|The idea might be a hard sell to major studios, but that thinking is why most|
of my gaming today is from the indie scene.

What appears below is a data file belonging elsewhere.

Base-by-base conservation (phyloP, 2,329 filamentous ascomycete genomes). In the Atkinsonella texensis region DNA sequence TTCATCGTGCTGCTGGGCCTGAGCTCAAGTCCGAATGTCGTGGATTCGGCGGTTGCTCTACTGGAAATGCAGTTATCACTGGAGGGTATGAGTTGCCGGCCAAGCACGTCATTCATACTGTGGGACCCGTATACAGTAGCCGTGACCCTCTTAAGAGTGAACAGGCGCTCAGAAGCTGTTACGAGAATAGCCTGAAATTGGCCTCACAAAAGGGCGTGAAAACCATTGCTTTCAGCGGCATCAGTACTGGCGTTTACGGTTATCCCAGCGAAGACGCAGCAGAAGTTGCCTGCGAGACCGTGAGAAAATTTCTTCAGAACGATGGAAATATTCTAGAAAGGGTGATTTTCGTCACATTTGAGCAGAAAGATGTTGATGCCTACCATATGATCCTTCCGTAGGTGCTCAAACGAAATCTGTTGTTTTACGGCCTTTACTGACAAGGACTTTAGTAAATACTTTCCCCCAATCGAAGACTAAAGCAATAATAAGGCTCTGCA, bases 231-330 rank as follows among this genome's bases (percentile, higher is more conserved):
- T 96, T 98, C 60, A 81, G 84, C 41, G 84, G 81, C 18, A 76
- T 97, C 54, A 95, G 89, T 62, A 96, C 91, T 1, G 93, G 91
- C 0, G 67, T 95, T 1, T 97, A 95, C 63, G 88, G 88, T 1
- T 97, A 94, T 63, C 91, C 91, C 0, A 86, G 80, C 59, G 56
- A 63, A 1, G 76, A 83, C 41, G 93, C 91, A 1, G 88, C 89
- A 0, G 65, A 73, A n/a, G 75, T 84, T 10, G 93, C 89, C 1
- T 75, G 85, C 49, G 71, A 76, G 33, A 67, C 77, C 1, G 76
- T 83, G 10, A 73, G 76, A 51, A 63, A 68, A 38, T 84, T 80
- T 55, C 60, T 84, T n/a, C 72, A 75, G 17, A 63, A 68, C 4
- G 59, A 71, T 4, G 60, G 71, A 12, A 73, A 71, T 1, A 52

There are a lot of ways this could go wrong, however. Quality of the animations, good writing of dialogue of soldiers and others encountered in a warzone and overall polish are important to maintaining an appropriate mood. If a soldier is poorly voice-acted, moves stiffly and unnaturally or glitches through a piece of cover, the immersion is broken, and the experience ruined. Unlike more traditional games, I wouldn't be happy when encountering graphical oddities or other bugs to just complete the encounter and move on. Experiencing the visuals of a realistic battlefield, of interviewing humans who move, speak and behave like real people isn't a large part of the game, it is pretty much the whole game in this instance. It is worth mentioning that these are exactly the sorts of flaws we are normally expected to cut independent game developers a little slack on, and there isn't room for it here.